How do I Buy Cryptocurrency with a Credit Card ?
There's a lot of talk about cryptocurrencies these days, so you might be thinking about using your credit card to get in on the action. Purchases of digital currency using credit card accounts are, unfortunately, somewhat complicated. However, difficulty alone is not the only reason to think twice before buying Bitcoin. Before you use your credit cards to invest in bitcoin, here are some things to keep in mind.
Buying cryptocurrency using a credit card is possible
It's possible to buy Bitcoin and other cryptocurrencies with a credit card, but it's not an easy process.
One of the first steps is to locate a bitcoin trading platform. Like a stock market, this company makes it easy to buy and sell cryptocurrencies. An exchange that accepts credit card purchases is also required. Credit card purchases are not allowed on several of the most popular exchanges. Credit card transactions on crypto exchanges are subject to additional fees, which can be as high as 3 percent.
Your card issuer may still be an issue even if you are ready to pay the exchange's fees to use your credit card. Most major credit card issuers have banned bitcoin purchases.
Why? It's common for card providers to deny crypto purchases for a variety of reasons, including:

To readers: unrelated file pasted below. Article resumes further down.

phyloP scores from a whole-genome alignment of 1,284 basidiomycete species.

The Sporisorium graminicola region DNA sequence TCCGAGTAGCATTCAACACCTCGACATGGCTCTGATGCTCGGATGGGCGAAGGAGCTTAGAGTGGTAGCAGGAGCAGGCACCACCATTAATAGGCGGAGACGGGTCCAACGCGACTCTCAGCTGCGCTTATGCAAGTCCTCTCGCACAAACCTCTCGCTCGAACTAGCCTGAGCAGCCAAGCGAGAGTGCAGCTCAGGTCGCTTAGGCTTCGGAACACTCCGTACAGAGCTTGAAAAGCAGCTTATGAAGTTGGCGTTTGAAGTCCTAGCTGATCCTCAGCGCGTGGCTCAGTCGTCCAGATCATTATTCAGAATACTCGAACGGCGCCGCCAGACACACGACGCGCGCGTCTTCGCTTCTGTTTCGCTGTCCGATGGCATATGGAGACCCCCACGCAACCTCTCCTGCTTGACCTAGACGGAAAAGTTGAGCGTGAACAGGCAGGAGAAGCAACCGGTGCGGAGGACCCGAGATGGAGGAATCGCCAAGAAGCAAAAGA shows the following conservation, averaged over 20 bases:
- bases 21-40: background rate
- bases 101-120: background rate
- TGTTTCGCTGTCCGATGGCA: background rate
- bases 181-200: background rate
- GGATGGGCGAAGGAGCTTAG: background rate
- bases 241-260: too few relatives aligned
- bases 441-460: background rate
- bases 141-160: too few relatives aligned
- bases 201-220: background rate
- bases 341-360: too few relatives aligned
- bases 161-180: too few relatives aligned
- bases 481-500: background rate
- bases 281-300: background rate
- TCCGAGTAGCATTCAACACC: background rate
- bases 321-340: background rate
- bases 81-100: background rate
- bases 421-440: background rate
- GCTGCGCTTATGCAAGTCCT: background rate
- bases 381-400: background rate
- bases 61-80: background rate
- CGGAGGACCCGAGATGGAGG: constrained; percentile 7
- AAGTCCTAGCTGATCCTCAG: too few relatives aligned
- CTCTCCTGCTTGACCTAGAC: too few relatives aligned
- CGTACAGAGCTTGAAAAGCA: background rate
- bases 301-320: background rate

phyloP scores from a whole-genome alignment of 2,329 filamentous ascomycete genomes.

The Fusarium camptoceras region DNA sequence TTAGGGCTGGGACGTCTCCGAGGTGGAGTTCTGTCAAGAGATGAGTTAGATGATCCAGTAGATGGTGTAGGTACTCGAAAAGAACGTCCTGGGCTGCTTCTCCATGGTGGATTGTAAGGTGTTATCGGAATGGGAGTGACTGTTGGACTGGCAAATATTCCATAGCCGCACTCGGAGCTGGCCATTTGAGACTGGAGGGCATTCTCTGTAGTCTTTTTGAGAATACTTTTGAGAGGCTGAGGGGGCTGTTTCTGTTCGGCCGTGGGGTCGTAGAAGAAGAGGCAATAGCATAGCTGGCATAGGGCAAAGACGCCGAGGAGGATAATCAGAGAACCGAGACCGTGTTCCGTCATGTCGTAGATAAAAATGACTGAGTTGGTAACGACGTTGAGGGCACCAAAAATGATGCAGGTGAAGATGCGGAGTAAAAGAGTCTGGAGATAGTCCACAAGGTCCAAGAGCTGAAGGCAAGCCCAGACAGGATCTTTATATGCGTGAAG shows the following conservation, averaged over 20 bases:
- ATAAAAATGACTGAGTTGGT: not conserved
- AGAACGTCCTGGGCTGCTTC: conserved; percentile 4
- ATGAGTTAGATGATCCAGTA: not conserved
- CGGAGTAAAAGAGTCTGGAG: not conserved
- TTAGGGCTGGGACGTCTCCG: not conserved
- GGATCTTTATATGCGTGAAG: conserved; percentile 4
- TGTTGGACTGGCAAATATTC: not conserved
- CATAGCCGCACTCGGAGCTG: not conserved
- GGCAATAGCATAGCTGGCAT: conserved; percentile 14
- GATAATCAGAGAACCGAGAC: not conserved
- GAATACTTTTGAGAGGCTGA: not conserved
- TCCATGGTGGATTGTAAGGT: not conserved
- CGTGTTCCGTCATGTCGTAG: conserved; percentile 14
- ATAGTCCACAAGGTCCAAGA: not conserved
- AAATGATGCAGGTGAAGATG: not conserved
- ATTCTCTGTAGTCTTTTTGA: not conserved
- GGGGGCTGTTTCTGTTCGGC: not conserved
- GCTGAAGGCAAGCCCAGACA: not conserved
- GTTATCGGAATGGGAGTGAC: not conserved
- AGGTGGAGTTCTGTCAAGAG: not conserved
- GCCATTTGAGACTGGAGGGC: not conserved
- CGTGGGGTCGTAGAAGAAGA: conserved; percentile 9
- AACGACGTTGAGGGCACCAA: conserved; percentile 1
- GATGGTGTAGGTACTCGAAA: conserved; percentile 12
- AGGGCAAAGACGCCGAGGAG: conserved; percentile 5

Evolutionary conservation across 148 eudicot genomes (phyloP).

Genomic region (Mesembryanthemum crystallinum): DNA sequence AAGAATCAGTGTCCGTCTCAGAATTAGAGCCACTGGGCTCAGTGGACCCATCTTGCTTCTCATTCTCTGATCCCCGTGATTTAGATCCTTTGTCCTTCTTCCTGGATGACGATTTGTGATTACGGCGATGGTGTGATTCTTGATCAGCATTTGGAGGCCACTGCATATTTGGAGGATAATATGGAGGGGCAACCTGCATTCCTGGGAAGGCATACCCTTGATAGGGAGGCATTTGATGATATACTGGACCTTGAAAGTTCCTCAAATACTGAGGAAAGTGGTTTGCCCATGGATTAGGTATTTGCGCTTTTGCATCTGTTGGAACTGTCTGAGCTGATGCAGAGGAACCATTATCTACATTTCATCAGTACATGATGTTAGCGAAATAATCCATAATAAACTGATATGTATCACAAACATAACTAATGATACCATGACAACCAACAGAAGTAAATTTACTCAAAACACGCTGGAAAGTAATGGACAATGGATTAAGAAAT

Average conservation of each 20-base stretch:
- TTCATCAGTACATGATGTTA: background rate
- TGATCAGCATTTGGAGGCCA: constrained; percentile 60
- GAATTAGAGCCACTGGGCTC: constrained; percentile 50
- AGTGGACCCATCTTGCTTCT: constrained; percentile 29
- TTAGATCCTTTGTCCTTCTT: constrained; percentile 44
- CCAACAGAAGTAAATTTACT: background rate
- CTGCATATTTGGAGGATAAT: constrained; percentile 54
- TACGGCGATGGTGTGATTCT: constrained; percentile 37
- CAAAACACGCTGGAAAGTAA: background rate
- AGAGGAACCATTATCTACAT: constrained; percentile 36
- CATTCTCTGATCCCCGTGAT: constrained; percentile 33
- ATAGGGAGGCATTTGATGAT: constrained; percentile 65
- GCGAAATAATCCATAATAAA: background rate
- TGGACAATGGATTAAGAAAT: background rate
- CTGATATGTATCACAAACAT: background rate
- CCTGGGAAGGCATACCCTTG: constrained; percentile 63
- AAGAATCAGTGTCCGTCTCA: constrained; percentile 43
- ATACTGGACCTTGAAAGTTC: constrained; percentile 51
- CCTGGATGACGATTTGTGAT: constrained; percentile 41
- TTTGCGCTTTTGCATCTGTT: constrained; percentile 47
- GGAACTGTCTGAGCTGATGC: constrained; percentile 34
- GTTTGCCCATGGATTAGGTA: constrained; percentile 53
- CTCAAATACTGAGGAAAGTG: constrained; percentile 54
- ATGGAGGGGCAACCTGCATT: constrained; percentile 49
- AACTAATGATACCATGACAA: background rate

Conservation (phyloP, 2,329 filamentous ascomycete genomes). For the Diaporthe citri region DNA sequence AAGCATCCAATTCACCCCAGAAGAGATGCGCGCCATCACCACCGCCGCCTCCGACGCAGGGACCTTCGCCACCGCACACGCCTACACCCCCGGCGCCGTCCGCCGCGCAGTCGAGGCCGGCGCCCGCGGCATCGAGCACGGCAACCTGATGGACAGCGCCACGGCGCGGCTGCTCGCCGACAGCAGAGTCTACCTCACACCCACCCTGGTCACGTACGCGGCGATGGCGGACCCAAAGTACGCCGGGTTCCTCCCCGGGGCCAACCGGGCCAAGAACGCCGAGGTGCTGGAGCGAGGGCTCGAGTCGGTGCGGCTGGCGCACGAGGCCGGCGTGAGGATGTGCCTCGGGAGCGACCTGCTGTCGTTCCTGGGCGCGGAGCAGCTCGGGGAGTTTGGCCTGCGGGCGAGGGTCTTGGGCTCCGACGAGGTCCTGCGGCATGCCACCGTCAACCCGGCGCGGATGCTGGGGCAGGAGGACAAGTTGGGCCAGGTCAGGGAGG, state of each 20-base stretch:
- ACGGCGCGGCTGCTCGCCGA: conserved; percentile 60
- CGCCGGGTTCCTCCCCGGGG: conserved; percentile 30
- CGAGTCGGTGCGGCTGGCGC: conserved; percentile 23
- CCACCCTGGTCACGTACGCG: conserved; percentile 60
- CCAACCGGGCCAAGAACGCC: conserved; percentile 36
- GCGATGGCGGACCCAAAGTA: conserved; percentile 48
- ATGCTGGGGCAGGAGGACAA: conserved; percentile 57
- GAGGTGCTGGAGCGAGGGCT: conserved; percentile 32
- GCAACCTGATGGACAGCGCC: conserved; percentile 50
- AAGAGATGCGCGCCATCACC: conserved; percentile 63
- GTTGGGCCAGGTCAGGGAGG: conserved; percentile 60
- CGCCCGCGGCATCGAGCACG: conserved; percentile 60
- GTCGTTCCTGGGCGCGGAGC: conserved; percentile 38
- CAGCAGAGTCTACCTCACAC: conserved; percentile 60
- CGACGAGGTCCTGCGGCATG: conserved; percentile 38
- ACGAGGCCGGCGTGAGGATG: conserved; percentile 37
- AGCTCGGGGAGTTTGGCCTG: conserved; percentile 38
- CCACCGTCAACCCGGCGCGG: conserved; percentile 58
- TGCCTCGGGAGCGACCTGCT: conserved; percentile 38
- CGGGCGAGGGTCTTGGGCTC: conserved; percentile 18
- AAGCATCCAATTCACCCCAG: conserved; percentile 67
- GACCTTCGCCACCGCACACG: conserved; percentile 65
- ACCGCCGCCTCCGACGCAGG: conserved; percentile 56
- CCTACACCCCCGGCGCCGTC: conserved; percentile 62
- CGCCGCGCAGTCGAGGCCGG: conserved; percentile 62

When it comes to cryptocurrency, there's a lot of uncertainty: Bitcoin's price has fluctuated wildly over the past few years. Similar (albeit less well-known) histories have been found for a plethora of different cryptocurrencies. That volatility makes cryptocurrency stocks extremely hazardous, and banks are infamous for their aversion to that kind of risk. Your credit line, or "their money," can't be used to make risky purchases.
Lack of regulation: Unlike most financial goods, Bitcoin is subject to relatively minimal regulation. A product that is already high-risk is made even more so by the lack of regulation. It can also imply legal complications, another thing that banks really don't like.
The fact that cryptocurrency can be exchanged for real money is another reason why card issuers are wary of it. Potential money laundering, tax evasions, and other legal difficulties may arise as a result of this. Many card issuers will not enable you to purchase money orders for the same reason.
If you're looking for a credit card company that doesn't outright deny bitcoin purchases, you'll have to do some searching. When searching for an issuer that allows you to acquire cryptocurrency, be prepared to pay for it once again.
Thirdly, do you recall? When using a credit card to buy cryptocurrency, the transaction is treated as cash advance. There may also be a cash advance fee on top of the credit card processing cost from the exchange, which might add another 3% to 5% every transaction. To make matters worse, as soon as you receive a cash advance, you'll be charged with interest at a rate that's greater than the industry average.
How to buy crypto with a credit card ?
You may buy cryptocurrency using a credit card just like you would any other online products and services.
Find a credit card company that accepts cryptocurrency purchases.